Before the sphagnum planting, however, comes stabilising the peat. With no roots to hold the peat down, it is vulnerable to drying out in the sun and carried off in the wind or else washed into the reservoirs downstream. Under MoorLIFE 2020, the team have spread nearly 11,000 bags of heather brash – that is enough chopped up heather to fill more than three Olympic-sized swimming pools. The seed-rich heather brash acts as a protective layer over the peat, helping to keep the peat on the moors and providing a microclimate that gives plants a chance to take root. This work is crucial to keeping carbon-rich peat in the uplands, but it also goes a long way to enhancing the habitat for the upland species that call the moors home. As well as the well-known and visible upland plant-life and animals, these habitats also benefit other species that take advantage of the improved conditions under the cover of darkness, such as our newly discovered nocturnal foragers, bats.’'

This release is part of the Global Peat Press Project (GP3) campaign, bringing together international partners to highlight the importance of peatlands as vulnerable but valuable ecosystems. It is a coordinated media outreach from the UNEP’s Global Peatlands Initiative (GPI) and the North Pennines AONB Partnership to promote the UN Decade on Ecosystem Restoration (2021-2030). It was conceived to raise awareness and enthusiasm about the role of peatlands in climate action in the run-up to the UNFCCC COP26 in November, and has now pivoted to focus on the vital importance of peatlands for nature, aiming to build momentum and interest in advance of the Convention on Biological Diversity (CBD) COP15 in April next year. A relay of stories from peatland projects worldwide, GP3 started with the UK, as the host of COP26, which took place in Glasgow, Scotland.

The relay has already featured:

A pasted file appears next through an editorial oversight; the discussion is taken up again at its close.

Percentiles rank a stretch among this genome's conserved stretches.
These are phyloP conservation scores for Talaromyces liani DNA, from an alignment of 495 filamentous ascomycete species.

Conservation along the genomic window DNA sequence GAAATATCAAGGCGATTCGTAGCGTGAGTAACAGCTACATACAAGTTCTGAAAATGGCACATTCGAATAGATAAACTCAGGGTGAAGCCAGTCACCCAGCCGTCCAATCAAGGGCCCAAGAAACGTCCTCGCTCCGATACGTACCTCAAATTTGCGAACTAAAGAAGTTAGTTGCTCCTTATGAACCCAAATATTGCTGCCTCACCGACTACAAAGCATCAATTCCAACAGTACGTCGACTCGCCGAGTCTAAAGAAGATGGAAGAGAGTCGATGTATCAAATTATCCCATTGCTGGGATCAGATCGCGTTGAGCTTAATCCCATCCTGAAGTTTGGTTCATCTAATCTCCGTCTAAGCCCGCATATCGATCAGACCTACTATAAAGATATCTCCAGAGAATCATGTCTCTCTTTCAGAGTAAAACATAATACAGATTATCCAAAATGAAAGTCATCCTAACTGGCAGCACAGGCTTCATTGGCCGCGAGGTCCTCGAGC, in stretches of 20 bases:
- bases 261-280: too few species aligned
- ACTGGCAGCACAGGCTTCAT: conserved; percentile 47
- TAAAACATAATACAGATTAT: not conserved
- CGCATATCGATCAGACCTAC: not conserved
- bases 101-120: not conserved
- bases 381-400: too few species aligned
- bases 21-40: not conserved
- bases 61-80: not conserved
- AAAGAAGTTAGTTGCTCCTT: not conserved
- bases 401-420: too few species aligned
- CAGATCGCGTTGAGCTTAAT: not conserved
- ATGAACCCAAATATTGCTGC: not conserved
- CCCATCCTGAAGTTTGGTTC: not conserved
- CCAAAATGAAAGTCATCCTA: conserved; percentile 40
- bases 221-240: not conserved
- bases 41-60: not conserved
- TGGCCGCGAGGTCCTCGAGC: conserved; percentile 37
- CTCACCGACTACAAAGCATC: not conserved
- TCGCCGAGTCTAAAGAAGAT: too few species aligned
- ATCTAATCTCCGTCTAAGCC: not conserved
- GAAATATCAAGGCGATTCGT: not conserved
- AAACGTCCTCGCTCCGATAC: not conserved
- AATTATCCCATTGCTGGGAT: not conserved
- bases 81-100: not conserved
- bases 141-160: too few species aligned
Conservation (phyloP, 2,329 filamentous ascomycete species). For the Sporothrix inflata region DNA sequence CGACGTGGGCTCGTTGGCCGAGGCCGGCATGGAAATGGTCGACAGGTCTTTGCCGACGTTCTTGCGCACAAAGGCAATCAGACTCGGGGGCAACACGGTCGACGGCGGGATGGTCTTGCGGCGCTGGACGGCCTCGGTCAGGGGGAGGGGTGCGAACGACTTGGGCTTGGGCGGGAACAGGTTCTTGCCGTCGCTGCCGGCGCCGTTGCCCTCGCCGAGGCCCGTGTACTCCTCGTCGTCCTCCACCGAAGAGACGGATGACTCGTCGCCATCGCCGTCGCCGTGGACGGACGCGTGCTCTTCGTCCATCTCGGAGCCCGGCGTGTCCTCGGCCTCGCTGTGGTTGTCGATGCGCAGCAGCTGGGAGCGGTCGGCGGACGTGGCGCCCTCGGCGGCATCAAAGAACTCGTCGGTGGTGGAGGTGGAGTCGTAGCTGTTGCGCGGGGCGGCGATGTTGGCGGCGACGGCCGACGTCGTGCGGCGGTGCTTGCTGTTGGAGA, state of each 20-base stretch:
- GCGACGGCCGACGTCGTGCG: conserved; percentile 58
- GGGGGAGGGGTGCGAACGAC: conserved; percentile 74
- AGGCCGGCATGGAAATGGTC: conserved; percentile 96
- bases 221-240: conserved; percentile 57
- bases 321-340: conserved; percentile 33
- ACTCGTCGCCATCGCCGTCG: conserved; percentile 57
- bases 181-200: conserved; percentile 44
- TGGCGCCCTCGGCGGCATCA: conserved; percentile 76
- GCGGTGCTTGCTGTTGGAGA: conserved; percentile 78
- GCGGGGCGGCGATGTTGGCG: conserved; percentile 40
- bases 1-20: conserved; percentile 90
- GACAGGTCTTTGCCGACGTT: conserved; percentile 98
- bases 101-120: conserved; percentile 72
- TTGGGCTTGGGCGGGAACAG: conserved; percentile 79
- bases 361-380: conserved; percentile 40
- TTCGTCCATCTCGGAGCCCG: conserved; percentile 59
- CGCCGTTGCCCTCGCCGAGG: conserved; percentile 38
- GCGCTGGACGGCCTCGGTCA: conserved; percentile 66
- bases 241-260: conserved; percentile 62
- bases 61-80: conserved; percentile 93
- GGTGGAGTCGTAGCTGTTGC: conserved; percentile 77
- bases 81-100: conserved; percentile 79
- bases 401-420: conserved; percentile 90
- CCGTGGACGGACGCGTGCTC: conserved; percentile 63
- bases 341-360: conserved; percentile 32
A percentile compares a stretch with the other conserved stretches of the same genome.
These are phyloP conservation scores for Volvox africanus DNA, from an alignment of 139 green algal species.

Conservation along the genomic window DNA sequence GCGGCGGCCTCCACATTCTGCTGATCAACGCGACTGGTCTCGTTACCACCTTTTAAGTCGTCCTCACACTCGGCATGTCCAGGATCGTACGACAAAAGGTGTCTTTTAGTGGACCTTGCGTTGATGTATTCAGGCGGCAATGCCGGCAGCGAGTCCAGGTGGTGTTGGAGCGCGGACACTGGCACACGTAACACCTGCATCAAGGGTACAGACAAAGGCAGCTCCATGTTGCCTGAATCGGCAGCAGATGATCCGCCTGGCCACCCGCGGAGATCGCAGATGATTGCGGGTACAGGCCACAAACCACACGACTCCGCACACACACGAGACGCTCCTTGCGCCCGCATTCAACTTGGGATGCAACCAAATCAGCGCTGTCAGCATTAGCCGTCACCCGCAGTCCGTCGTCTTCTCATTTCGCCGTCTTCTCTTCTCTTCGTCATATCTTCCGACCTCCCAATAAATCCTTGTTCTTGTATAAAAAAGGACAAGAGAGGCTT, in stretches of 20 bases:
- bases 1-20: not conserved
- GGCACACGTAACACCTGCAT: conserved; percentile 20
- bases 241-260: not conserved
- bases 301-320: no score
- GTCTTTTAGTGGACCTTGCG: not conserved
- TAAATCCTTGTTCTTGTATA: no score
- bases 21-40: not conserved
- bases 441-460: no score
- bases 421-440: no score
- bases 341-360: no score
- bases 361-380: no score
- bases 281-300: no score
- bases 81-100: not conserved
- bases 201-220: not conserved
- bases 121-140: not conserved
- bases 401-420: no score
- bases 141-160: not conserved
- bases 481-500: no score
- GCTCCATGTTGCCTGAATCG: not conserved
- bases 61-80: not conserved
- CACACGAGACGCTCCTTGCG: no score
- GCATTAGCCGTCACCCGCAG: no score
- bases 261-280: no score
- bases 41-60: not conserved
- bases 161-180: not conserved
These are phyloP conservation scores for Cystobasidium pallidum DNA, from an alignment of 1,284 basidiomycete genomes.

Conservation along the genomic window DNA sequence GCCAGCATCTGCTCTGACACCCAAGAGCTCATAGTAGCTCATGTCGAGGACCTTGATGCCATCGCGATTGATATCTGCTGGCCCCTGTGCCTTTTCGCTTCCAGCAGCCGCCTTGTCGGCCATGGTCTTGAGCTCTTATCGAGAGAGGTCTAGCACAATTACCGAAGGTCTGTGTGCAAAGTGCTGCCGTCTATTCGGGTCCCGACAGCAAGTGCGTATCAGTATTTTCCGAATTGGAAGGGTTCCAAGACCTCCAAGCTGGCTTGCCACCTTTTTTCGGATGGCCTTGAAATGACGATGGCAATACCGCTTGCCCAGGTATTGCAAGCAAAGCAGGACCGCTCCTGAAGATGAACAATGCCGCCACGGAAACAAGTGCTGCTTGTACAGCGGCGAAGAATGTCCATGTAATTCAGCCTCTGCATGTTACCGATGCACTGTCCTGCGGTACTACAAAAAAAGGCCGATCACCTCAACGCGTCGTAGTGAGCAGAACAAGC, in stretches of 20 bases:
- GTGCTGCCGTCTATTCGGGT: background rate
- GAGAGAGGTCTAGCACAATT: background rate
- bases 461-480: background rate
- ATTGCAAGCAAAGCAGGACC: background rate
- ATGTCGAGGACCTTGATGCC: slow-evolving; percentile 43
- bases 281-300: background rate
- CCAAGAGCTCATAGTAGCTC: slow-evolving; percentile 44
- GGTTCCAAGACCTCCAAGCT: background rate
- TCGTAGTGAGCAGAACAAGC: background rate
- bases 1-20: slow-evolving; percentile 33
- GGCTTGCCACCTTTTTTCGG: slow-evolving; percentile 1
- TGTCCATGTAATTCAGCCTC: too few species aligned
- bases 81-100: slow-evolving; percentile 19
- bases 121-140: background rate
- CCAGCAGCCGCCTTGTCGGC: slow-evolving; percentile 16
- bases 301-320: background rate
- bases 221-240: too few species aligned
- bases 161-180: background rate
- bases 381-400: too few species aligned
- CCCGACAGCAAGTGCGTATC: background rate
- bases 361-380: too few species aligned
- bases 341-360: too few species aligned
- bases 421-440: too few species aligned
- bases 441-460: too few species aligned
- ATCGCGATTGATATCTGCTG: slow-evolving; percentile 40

• the North Pennines AONB
  • the Care-Peat project in Belgium
  • NUI Galway/ Insight Centre
  • Five EU transnational projects (Carbon Connects, Care-Peat, DESIRE, LIFE Peat Restore, and
  • Bax & Company who straddle the UK, Spain and The Netherlands
  • Ulster Wildlife
  • The Lancashire Wildlife Trust
  • The GPI and EUROSITE Peatlands Social Media Campaign
  • NABU
  • Moors for the Future Partnership
  • Mets√§hallitus with its Hydrology LIFE Project
  • Natural Resources Wales with the LIFE Welsh Raised Bogs Project
  • Community Wetlands Forum and the Landscape Finance Lab
  • Terra Motion
  • Green Restoration Ireland Coop (GRI)
  • a major restoration effort in Belarus recognized by the Ministry of Natural Resources and
    Environmental Protection of the Republic of Belarus
  • a second release from Ulster Wildlife
  • The World Conservation Monitoring Centre (WCMC) at the UN
  • Griefswald Mire Centre in Germany
  • Conservatoires d’√©spaces naturels in France
  • the Cairngorms National Park, Scotland
  • a second contribution from the North Pennines AONB
  • Baltic Environmental Forum Lithuania
  • Yorkshire Peat Partnership
  • APB-BirdLife Belarus
  • Frankfurt Zoological Society
  • Tompkins Conservation and Rewilding Argentina
  • Wetlands International
    and now the baton is handed to Moors for the Future Partnership.